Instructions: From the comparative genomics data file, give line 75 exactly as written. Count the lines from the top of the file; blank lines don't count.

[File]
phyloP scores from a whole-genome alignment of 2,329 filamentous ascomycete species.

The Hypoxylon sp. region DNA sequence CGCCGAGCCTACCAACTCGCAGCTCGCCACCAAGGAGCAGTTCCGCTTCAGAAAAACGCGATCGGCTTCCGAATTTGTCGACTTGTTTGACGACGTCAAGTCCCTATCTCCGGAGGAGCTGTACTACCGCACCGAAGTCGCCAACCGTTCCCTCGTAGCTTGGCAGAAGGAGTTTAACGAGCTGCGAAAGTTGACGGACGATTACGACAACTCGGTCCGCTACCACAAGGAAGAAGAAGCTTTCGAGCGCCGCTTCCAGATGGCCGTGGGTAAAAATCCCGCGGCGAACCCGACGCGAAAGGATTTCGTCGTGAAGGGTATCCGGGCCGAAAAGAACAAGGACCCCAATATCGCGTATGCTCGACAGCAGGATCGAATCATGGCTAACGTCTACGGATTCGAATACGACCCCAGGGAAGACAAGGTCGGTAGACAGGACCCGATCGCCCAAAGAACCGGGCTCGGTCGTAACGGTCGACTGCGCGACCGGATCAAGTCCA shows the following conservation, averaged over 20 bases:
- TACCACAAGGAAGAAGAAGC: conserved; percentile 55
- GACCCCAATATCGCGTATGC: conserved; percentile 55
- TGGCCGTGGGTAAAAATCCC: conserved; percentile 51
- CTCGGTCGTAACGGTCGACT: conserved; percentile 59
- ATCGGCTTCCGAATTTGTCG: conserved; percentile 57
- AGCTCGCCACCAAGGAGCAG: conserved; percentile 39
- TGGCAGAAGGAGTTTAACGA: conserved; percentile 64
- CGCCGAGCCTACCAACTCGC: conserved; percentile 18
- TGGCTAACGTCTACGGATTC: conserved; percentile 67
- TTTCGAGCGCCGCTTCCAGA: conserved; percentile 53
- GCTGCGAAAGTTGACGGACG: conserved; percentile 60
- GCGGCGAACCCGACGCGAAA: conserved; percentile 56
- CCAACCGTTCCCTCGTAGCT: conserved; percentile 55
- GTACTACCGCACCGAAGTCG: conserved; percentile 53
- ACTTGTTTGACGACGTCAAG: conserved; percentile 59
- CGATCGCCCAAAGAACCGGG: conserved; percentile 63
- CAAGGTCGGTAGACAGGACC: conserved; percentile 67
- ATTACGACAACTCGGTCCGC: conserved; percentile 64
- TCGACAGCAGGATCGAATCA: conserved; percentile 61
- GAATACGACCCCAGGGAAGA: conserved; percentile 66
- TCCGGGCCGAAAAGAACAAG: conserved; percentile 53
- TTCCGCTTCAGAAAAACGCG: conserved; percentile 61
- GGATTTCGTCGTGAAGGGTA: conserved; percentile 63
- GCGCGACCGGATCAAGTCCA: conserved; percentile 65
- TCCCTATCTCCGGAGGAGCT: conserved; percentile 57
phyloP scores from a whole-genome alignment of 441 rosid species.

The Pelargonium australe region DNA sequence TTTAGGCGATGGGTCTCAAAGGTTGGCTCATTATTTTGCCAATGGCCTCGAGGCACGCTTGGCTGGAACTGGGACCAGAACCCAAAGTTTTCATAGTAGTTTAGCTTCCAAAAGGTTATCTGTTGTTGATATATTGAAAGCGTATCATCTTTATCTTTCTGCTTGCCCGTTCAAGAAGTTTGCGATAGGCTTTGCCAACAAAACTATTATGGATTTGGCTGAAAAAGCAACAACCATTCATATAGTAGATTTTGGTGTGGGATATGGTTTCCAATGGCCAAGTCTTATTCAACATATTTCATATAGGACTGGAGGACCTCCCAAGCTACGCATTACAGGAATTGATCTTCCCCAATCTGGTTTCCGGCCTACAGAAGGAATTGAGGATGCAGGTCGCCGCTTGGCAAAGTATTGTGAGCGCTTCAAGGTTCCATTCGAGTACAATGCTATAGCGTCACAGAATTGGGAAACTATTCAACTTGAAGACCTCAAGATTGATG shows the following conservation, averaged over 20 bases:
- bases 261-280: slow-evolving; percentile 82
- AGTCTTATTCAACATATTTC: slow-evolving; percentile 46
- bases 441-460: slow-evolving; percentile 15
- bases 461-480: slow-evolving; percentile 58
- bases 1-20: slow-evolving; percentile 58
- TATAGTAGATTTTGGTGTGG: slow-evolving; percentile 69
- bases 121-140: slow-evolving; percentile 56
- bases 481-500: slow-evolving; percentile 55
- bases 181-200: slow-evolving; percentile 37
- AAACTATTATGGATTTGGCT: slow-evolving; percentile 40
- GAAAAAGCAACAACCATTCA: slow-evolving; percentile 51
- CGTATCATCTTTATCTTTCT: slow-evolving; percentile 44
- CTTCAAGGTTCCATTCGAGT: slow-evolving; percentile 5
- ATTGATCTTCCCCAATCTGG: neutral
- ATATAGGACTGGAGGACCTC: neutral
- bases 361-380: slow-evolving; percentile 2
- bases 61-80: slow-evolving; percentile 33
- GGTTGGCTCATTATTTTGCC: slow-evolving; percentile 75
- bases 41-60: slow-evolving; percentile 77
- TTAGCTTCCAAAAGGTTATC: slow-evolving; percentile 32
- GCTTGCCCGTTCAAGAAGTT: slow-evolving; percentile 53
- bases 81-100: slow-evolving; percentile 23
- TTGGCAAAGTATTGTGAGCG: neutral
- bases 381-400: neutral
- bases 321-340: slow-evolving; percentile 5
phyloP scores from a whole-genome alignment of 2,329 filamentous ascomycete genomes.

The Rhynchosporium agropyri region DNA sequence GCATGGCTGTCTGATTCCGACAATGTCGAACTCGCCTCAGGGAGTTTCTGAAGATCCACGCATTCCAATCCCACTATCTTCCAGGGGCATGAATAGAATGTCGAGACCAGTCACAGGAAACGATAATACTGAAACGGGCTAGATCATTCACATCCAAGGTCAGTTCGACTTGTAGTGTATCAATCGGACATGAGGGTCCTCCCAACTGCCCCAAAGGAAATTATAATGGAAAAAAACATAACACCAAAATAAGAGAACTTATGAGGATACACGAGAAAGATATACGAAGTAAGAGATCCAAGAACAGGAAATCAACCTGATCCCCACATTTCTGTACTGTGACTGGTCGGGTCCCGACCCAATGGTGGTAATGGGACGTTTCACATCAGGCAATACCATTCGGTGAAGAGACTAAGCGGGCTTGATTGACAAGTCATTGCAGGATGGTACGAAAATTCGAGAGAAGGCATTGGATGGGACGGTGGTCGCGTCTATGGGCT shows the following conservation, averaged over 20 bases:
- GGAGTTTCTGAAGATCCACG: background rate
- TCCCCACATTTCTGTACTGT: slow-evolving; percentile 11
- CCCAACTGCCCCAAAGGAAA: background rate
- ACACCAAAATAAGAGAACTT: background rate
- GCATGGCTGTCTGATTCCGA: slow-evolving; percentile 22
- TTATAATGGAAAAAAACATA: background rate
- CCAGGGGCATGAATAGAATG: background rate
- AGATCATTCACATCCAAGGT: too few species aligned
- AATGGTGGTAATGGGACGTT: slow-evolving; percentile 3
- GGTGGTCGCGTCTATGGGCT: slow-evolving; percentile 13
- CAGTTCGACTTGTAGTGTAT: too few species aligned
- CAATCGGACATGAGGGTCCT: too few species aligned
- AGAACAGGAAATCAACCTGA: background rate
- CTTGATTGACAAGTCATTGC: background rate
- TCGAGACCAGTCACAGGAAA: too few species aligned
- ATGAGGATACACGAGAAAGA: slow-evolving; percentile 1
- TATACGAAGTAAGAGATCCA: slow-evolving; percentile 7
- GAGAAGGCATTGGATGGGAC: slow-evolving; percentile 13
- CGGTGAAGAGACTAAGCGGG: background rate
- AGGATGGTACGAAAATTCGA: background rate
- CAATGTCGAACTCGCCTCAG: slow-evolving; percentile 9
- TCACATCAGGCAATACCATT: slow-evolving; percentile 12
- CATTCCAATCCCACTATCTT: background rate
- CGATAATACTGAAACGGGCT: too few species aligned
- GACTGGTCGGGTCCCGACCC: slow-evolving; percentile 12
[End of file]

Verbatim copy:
- CGGTGAAGAGACTAAGCGGG: background rate